THE MAGAZINE OF THE ARIZONA RESTAURANT ASSOCIATION
What’s Cooking in 2015
TECH TAKEOVER Technology in restaurants is on the rise, and diners are eating it up. A new report shows that diners are more
3 7 inclined to use restaurant related apps and tablets. feature LABEL ME It’s been more than three
Will mobile ordering take over the restaurant industry? Are grocery stores the dining destination of the future? Will labels continue to be all of the rage? Arizona Restaurant News has answers. We’ve collected and synthesized restaurant industry data creating actionable insights for operators.
years since the U.S. Food & Drug Administration kicked off the menu labeling food fight and it looks like it’s finally coming to an end. Here’s what you need to know about the FDA’s new menu labeling regulations.
ON THE MENU The National Restaurant
Association’s annual What’s Hot culinary forecast predicts menu trends for the year ahead, surveying nearly 1,300 professional chefs – members of the American Culinary Federation (ACF) – and the results are in.
EVENT CALENDAR eventful year
MESSAGE FROM CHAIRMAN
SURGE PRICING dine on demand
BUDGETING new year, new budget
RETAIL & RESTAURANT HYBRIDS food fight
#1 DINING TREND tech takeover
COLOR OF THE YEAR pantone pick
BILL CHANGES NLRB changing
HEALTH CARE REFORM restaurant Rx
FOOD TRENDS top 10
ALCOHOL TRENDS top 5
LABOR POSTERS it’s the law
HEALTHY DINING health halo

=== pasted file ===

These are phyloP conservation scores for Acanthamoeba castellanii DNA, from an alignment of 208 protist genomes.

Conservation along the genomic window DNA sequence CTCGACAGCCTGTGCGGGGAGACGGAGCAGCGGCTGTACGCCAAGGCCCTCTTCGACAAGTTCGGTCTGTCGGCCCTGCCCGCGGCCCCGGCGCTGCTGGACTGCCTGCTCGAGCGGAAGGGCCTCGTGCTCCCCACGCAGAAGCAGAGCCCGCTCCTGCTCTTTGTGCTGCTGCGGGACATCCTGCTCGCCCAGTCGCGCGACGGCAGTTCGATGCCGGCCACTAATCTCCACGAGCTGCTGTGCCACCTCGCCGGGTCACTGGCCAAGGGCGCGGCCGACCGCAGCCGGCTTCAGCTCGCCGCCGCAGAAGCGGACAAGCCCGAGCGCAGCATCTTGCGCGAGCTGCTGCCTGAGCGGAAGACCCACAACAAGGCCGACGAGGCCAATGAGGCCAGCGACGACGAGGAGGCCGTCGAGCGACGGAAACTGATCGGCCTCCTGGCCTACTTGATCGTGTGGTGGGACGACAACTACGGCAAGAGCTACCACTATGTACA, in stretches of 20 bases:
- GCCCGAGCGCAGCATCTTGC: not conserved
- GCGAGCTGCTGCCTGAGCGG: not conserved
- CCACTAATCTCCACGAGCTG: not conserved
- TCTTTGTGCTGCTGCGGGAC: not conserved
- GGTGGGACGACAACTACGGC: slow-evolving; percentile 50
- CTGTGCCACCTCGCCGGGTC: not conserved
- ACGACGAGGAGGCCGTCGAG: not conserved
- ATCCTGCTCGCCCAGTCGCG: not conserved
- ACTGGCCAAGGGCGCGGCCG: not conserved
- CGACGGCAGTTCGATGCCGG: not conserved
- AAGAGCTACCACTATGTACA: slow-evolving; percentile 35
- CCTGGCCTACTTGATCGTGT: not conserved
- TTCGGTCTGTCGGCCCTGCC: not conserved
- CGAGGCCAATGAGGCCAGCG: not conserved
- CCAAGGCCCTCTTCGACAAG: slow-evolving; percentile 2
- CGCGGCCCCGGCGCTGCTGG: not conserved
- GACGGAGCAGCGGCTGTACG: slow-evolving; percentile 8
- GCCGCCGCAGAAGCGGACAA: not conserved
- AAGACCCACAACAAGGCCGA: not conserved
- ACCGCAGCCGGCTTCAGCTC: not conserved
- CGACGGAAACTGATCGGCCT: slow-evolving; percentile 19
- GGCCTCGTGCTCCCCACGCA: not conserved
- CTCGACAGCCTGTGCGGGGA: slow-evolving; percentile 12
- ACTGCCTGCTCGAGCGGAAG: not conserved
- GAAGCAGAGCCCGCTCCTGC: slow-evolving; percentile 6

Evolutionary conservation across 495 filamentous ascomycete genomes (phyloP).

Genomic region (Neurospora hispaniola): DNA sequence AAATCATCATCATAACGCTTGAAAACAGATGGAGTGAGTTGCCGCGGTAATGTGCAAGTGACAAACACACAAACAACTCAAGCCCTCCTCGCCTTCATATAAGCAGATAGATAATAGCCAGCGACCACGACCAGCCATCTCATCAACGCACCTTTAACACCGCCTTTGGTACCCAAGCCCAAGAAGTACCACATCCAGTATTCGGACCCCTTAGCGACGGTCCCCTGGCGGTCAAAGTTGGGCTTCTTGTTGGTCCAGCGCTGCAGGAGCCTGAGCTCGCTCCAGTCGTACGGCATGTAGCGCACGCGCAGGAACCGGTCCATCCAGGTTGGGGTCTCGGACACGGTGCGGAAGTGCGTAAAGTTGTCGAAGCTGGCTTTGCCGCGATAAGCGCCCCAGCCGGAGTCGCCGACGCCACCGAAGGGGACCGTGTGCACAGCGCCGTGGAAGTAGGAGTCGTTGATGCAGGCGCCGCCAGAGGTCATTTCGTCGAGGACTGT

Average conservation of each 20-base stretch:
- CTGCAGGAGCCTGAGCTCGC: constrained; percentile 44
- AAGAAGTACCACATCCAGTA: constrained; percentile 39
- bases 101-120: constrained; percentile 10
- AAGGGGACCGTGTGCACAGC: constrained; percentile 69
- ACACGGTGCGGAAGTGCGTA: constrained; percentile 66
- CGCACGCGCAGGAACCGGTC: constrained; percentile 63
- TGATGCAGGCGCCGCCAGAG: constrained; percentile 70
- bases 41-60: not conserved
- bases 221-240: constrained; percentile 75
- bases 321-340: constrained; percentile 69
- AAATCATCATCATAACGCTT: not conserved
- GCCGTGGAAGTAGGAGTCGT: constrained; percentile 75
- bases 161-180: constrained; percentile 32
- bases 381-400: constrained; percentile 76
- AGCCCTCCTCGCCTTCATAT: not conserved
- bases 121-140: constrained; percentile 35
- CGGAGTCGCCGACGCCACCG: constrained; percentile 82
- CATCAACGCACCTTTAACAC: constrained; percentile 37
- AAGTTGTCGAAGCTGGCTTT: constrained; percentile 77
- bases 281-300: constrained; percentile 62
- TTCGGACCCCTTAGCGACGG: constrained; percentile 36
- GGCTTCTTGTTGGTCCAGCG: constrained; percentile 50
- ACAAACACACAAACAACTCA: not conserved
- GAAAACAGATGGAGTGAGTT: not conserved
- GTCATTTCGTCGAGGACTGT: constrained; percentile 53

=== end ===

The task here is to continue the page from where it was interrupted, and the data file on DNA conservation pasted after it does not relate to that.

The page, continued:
SUGAR sweet ideas
Happy New Year!
How much will you gain in 2015?
President & CEO Steve Chucri Membership, Vice-President Jana Shelton Editor Marketing & Events, Director Tiffanie Hawkins ProStart & Education Foundation, Manager Tracie Head Public Affairs & Communications, Manager Chianne Hewer Partnerships & Industry Programs, Manager Brynn Johnson Magazine Design VE Marketing Photography Grace Stufkosky Photography 2014 Advertising Menu
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In this issue of Arizona Restaurant News, we’re sharing
predications for the major foodservice trends you should
consider, when preparing for the New Year along with
others that are important to your business in order to
create strategic results in 2015 and beyond.
Stay tuned, throughout the year as the association’s
The New Year is a propitious time for businesses to
bimonthly magazine brings you industry news, personality
re-prioritize their objectives and start afresh with renewed
profiles, unique trends, human
vigor and a clear mission. 365 new days. 365 new
365 new days. 365 new
resource information, relevant
opportunities for you to create optimal business results.
political developments and more.
As always, the businesses that win in the New Year are
opportunities for you to create optimal business results. FFFF
those that iterate incessantly to define their own innovation
curve, that establish strong and unambiguous consumer
connections, and those that use their data points effectively
to minimize wasteful spending and increase their ROI
(return on investment).
Steve Chucri President & CEO, Arizona Restaurant Association
an eventful 2015
The association is committed